Interceptions are a somewhat different story. The two against Indy were cases of the defense playing well (though Ryan, a vested veteran, would probably tell you he should have read the field a little clearer). But picks were a problem in the Stage 2 Falcons’ lone victory, at Tennessee, which is why the score was only 10-7. Of course, the same could be said on the Titans’ end, too; if not for Mettenberger’s interceptions, in the first half and on the final drive, you’d probably be reading about a winless Stage 2 Falcons club.
Both of Ryan’s interceptions at Tennessee stemmed from the Falcons getting out-schemed and therefore out-executed. On one of them, outside linebacker David Bass was able to snag a screen pass because there was no other receiver or deception element to threaten his area. On the other, the Titans had a great feel for the Falcons’ red zone play-action designs and stifled Ryan’s targets, leading to a deflected pass that was picked off. But remember, neither of these turnovers contributed to a Falcons loss. Aside from yesterday, Ryan’s only other pick during his team’s five-game slump was to Bucs linebacker Kwon Alexander. That one was, however, a perplexing forced ball into crowded zone coverage.
The greater point is that the Falcons have beaten themselves with random fumbles and a few interceptions, of which only one was a truly bad offensive play. Ryan, cerebral as he is, has always had a slight tendency to take the bait and make a foolish throw or two into disguised or tight coverages. But interceptions have never been a major bugaboo. So unless you believe this will change in the final six games of Ryan’s eighth NFL season, there’s little reason to believe turnovers will continue to plague Atlanta.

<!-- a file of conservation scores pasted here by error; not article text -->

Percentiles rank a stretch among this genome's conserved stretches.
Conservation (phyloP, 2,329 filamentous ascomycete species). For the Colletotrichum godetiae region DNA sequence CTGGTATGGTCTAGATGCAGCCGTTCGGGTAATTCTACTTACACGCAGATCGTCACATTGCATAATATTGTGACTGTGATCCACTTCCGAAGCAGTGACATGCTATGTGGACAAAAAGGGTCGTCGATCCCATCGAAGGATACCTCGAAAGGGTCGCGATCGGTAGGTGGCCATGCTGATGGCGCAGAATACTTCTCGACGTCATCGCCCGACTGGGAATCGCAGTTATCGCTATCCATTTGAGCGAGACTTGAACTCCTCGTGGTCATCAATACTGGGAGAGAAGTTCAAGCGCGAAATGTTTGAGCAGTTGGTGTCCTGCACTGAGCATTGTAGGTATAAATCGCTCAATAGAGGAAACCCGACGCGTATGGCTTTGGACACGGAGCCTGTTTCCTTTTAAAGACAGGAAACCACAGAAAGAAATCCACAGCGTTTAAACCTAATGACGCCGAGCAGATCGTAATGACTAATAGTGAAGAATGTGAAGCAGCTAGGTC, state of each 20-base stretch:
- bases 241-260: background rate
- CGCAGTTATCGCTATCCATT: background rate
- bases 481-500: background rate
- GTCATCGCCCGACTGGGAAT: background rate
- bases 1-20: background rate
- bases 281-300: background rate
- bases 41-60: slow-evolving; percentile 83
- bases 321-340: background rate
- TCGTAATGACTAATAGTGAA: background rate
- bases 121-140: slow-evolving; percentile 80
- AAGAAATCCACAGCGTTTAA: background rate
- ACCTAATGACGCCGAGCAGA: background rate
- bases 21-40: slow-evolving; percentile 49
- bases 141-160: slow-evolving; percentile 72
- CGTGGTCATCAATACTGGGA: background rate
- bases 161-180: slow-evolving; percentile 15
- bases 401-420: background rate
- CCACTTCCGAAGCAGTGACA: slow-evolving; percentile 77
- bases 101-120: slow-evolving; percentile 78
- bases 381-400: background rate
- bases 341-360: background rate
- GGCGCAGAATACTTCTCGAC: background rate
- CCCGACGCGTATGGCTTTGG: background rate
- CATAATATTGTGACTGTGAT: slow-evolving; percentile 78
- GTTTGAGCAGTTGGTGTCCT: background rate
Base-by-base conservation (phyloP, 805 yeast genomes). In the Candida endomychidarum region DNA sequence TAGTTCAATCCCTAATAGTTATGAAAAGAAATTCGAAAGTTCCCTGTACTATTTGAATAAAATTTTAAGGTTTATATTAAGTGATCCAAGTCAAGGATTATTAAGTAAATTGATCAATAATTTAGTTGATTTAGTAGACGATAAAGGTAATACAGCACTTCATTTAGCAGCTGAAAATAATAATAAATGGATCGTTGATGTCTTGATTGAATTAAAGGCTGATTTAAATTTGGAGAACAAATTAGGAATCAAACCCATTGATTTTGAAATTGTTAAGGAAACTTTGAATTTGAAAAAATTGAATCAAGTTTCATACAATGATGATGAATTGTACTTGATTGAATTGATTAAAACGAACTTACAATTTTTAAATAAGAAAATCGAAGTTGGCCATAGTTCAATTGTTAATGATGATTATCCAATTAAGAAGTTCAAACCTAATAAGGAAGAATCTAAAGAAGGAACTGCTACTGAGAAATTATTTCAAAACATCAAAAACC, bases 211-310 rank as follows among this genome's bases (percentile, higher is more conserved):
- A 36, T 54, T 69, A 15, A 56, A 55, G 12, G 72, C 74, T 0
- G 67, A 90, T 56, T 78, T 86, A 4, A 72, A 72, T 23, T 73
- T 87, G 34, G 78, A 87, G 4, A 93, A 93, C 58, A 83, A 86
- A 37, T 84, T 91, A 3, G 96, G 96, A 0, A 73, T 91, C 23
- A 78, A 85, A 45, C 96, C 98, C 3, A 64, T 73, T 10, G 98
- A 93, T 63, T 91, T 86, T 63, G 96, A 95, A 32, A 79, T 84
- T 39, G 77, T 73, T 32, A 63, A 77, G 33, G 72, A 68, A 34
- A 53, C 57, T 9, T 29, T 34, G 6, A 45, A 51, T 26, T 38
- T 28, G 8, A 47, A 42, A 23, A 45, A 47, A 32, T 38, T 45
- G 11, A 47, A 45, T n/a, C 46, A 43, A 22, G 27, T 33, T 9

Defensively, the Stage 2 Falcons are actually allowing just 20.4 points per game—two fewer points than the Stage 1 Falcons gave up. They’ve forced just two fewer meaningful turnovers (meaningful being anything that wasn’t in garbage time). Surely, Dan Quinn would like to see more firepower from his pass rush—particularly first-round rookie end Vic Beasley, who right now is an explosive athlete with almost no sense for how to play—but the rest of his defense, particularly corner Desmond Trufant and the secondary, has been stellar if not spectacular. Quinn has created an array of personnel packages, allowing a unit that got lighter and faster over the offseason to stay fresh for all four quarters.
Most likely, Atlanta’s fate hinges on how well its offense functions. Aside from having limitations at wide receiver opposite Julio Jones (BREAKING: Leonard Hankerson just dropped another pass… and Roddy White is still missing), the Falcons are a difficult offense to play against. Coordinator Kyle Shanahan has built a shrewd passing attack out of run personnel and formations, making this one of the most lethal and unpredictable play-action teams in the league. Ryan has maintained the mobility he discovered a year ago, lending that much more dimension to Shanahan’s moving pockets and zone-run concepts.
Combine the Stage 1 Falcons with the Stage 2 Falcons and what you’ll likely get is a Stage 3 Falcons club that finishes 10-6 and is a dangerous Wild-Card foe.